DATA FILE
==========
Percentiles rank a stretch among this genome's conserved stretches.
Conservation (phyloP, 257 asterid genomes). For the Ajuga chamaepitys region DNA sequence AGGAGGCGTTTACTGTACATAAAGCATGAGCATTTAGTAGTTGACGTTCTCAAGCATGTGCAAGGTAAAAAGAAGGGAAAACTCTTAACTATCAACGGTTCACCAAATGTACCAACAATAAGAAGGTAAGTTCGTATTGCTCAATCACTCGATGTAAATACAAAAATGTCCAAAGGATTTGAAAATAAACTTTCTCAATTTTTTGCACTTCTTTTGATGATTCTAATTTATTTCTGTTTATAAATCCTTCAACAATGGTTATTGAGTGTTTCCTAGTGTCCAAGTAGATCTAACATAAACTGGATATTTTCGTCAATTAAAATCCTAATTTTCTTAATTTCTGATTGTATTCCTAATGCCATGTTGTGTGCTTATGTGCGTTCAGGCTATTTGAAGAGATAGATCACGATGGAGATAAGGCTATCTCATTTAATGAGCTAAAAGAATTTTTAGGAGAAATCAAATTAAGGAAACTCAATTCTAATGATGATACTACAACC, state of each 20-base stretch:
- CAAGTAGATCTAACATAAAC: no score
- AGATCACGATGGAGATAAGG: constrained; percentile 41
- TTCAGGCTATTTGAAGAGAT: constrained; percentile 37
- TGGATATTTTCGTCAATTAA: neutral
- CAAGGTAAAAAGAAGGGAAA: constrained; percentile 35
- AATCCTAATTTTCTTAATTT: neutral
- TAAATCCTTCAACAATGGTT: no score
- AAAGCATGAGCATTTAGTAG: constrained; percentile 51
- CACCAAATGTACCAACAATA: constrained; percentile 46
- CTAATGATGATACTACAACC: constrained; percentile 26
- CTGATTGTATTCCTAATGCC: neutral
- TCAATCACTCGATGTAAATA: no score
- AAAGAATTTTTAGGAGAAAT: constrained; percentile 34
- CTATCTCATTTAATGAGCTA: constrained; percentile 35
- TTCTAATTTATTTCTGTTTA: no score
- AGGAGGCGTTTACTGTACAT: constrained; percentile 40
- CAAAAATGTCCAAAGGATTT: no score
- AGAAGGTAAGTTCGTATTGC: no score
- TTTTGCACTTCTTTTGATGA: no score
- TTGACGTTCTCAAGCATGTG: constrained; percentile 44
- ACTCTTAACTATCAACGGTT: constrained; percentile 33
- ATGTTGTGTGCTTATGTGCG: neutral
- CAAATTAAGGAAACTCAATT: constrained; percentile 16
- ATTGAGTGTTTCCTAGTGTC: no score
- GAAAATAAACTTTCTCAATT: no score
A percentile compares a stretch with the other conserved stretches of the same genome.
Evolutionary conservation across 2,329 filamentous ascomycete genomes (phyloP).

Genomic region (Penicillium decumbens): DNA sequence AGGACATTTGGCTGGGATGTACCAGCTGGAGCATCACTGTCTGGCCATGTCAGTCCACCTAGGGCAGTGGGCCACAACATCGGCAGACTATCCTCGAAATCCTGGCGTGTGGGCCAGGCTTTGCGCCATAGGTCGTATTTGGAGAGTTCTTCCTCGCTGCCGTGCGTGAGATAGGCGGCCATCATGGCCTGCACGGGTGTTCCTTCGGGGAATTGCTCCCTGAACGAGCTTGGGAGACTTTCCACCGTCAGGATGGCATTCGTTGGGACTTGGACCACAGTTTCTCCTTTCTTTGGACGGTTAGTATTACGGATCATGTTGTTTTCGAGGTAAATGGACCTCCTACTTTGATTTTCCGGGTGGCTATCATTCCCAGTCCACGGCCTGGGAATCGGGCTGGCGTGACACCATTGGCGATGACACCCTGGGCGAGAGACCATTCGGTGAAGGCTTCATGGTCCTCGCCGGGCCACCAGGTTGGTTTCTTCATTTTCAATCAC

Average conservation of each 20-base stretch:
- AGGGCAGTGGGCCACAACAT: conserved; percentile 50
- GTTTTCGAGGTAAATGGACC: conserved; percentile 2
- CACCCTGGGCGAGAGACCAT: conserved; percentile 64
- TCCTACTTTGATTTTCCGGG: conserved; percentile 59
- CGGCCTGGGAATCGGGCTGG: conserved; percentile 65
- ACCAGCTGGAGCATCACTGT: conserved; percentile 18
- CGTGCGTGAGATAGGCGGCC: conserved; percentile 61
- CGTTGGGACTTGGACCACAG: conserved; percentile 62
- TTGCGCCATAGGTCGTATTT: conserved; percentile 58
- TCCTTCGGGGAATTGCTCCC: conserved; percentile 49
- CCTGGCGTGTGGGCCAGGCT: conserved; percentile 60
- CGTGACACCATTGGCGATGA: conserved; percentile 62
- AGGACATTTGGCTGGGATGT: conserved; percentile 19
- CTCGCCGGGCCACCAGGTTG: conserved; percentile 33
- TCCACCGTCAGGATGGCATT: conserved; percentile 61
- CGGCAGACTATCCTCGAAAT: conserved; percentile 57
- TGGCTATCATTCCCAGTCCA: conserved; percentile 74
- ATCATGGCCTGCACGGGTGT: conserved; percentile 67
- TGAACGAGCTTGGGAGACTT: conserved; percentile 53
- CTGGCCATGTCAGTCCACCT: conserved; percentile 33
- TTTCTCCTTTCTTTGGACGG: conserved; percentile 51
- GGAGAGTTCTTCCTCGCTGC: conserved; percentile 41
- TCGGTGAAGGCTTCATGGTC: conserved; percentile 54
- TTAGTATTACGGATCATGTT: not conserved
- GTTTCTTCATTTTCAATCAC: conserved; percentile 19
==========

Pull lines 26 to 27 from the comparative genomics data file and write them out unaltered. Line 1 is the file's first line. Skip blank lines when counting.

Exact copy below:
- ATTGAGTGTTTCCTAGTGTC: no score
- GAAAATAAACTTTCTCAATT: no score